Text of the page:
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Showing content with the highest reputation on 07/28/2020 in all areas

  1. I would like to propose a new topic relating to the use of 3D Printing technology to create parts for building and customizing kites. I have almost a year of experience with this technology, using it every day, and would like to share what I have learned with those of you who are interested in the subject. I am an engineer by profession and finding this new tool has been the realization of a dream of a lifetime... If I can sketch an idea on paper and then create a 3D model of it with software then I can hold a physical example of my idea in my hand after printing it. Many ideas can be used as functional parts rather than just prototypes. Surprisingly, the technology is rather affordable for the consumer these days. But there is a moderate degree of skill that you will need to have to design and print your own parts. Printing parts that others have designed is less complicated but also requires some computer skill and skill in using your particular printer. If it is agreed that this is an interesting topic, then please reply and I will give an introduction to my setup and workflow and some examples of parts that can be made. I’m looking forward to your replies. I am very enthusiastic about the subject and hope that your input will also help me gain knowledge. Regards, Segel
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  2. Prototype under way. Varied the strips in strategic places to deter flutter from the angles..
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  3. From my standpoint, I'm trying new things constantly that there simply aren't parts for.. Eagerly following this so I can consider making parts for my own designs..
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  4. I am curious what parts are you thinking of that would need 3D printing? Angled connectors already exist in bulk at many angles and diameters, assorted end caps, nocks, stoppers, clips, dihedral and APA connections, and flexible fittings (made from rubber tubing or bent metal) are readily available. The connectors are solidly built. The same companies that make and distribute composite spars and rods used to have a color coded system for diameters. The color codes are mostly passed, but the wide variety of parts still exists. Between the hardware stores and kite shops just about any angle or flexible fitting can be found or made by drilling. I could see it for prototypes or if you do not want to pay shipping costs or wait for shipping times. As you described, most parts could be 3D printed if someone really wants to. Do you know how they would compare in strength, stress, and pressure capabilities versus existing molded parts?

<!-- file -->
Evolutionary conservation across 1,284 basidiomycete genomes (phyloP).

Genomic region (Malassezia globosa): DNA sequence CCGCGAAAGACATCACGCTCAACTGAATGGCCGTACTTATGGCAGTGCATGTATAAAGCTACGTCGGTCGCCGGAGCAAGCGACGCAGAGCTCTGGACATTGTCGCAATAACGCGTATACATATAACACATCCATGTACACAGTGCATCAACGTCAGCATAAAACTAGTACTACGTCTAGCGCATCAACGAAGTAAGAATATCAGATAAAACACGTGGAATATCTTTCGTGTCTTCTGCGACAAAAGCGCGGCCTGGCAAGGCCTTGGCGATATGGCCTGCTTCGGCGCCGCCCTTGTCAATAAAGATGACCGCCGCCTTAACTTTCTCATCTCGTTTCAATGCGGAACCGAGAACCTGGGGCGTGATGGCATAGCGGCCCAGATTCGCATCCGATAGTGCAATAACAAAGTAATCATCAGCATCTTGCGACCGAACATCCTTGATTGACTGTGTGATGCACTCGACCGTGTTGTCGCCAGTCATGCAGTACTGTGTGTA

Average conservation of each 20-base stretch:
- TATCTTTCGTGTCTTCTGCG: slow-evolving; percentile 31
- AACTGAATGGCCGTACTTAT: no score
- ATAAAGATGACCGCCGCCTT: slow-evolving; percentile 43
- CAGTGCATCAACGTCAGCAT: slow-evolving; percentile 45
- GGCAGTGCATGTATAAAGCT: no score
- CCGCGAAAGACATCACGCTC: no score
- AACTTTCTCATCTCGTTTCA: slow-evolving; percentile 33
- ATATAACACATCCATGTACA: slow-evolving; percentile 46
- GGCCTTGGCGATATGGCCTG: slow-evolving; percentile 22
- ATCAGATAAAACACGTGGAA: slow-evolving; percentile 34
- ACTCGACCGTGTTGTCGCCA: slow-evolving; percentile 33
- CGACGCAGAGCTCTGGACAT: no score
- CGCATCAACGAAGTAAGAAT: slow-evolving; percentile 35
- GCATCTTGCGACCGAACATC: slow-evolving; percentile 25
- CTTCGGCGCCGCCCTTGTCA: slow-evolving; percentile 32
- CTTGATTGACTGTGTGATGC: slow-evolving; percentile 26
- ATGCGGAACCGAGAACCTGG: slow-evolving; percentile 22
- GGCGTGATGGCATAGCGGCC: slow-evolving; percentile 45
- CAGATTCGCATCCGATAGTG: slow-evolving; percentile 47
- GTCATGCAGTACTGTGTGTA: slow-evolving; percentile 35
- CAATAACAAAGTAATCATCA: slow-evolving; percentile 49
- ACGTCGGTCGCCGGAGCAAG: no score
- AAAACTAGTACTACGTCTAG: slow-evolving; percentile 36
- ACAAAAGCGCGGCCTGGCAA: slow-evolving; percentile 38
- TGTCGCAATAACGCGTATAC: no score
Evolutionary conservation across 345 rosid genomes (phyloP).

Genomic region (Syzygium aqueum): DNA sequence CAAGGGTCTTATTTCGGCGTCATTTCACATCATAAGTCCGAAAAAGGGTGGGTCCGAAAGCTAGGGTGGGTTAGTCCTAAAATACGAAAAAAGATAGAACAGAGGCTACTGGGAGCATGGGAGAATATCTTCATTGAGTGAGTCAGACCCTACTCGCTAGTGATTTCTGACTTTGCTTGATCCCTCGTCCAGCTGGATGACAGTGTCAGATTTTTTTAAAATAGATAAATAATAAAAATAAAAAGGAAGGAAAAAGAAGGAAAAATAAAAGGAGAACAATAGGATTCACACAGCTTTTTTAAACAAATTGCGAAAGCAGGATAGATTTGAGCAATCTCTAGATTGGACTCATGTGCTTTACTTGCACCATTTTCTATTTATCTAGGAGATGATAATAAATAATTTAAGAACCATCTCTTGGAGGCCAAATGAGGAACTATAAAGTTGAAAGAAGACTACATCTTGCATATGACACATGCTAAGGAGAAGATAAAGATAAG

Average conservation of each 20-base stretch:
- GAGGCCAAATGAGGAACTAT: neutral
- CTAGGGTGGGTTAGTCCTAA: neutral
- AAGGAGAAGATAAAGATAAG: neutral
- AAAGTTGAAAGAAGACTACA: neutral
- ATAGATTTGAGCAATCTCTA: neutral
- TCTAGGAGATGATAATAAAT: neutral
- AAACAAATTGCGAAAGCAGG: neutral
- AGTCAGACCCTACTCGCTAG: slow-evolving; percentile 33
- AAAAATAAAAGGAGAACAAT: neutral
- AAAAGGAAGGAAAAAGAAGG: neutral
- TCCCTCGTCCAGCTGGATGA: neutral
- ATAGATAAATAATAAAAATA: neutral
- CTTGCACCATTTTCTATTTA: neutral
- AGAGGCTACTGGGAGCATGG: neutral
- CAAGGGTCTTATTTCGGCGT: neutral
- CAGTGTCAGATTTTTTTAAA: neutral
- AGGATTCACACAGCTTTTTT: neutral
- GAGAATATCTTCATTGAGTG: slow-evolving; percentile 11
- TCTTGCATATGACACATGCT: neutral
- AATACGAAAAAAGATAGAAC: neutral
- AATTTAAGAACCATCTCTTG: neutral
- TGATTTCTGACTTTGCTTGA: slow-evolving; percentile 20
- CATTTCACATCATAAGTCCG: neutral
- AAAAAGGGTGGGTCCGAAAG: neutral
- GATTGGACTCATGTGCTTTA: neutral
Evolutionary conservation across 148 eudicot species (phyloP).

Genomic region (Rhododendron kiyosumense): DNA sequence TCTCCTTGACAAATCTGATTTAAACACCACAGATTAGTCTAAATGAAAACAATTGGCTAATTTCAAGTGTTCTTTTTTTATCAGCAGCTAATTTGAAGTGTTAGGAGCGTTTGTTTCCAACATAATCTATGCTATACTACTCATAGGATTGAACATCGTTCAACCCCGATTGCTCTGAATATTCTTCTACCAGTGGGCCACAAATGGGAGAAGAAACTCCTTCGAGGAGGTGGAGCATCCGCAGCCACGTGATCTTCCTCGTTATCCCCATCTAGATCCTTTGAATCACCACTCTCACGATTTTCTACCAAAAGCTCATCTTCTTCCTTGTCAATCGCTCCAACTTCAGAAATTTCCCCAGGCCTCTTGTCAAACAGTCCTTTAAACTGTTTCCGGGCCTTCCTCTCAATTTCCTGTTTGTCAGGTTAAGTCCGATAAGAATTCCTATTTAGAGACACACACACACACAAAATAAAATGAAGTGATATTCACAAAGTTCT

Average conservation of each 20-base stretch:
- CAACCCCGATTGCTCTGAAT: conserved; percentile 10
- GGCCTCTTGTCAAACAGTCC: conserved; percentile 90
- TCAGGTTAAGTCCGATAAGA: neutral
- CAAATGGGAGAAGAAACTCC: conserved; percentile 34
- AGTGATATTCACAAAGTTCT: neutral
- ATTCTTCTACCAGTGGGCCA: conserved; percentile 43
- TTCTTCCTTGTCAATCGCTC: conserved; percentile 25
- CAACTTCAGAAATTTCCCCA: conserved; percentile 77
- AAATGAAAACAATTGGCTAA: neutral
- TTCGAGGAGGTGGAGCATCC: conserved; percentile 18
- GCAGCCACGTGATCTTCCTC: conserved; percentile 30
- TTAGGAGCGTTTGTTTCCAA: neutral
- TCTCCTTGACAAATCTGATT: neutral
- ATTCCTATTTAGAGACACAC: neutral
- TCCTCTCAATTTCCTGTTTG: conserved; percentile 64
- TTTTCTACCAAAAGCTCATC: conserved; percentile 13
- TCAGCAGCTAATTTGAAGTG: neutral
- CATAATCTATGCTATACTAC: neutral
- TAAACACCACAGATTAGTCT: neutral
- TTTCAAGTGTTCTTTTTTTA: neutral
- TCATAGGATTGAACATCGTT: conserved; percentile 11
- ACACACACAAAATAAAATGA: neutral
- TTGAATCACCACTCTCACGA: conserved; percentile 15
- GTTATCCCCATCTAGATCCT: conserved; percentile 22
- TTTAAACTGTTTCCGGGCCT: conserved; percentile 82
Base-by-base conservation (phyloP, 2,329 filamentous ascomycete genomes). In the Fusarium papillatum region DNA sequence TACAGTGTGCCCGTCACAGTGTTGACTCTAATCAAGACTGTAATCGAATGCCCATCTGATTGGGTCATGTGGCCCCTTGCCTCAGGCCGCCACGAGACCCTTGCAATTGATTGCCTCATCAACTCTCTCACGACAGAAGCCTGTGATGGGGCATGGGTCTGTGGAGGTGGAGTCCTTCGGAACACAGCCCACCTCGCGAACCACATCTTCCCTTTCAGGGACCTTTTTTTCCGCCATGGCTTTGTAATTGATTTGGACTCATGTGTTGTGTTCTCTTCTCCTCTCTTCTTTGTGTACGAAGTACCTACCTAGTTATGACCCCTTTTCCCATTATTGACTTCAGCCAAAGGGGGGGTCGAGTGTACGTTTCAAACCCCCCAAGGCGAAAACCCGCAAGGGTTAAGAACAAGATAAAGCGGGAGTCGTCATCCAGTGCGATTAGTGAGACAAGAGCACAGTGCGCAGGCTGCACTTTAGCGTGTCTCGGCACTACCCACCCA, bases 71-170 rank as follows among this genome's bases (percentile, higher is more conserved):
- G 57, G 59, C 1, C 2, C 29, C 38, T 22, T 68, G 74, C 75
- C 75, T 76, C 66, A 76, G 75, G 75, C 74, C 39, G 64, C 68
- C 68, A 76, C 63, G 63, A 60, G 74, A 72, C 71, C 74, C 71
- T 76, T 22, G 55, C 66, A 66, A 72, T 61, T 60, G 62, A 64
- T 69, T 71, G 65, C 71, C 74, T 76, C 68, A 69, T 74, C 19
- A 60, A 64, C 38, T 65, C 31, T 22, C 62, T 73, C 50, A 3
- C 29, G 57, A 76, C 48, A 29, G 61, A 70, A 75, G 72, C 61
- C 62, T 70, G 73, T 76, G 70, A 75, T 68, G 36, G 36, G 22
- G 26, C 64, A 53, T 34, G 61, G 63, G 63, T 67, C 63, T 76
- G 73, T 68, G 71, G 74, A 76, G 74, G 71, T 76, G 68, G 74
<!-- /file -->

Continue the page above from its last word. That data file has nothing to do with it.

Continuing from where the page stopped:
1 point
  5. Hello Don Fibonacci, The most common material that is the easiest to print is PLA. I use a variant designated as PLA+ and have been using the eSun brand exclusively with excellent results; this brand is what our Public Library uses city-wide and was recommended to me, and I can see why. PLA+ varies by manufacturer. Each have tried to improve the mechanical properties of PLA and eSun has done a very consistent job of it. In following posts I plan to describe my experience with materials. ABS is very difficult to print with an open-frame printer. ABS requires very tight ambient temperature control for the object you are printing due to the high glass-transition temperature of the polymer; warping on medium to large parts is unavoidable without a temperature controlled enclosure. I am guessing that you might be able to resolve your "coarse" print issues by adjusting some settings in your slicing software. I rarely sand my prints unless I am removing printed "supports" which I will also expand on later. I hope this is helpful and I'm glad you are interested in experimenting! -Segel
    1 point
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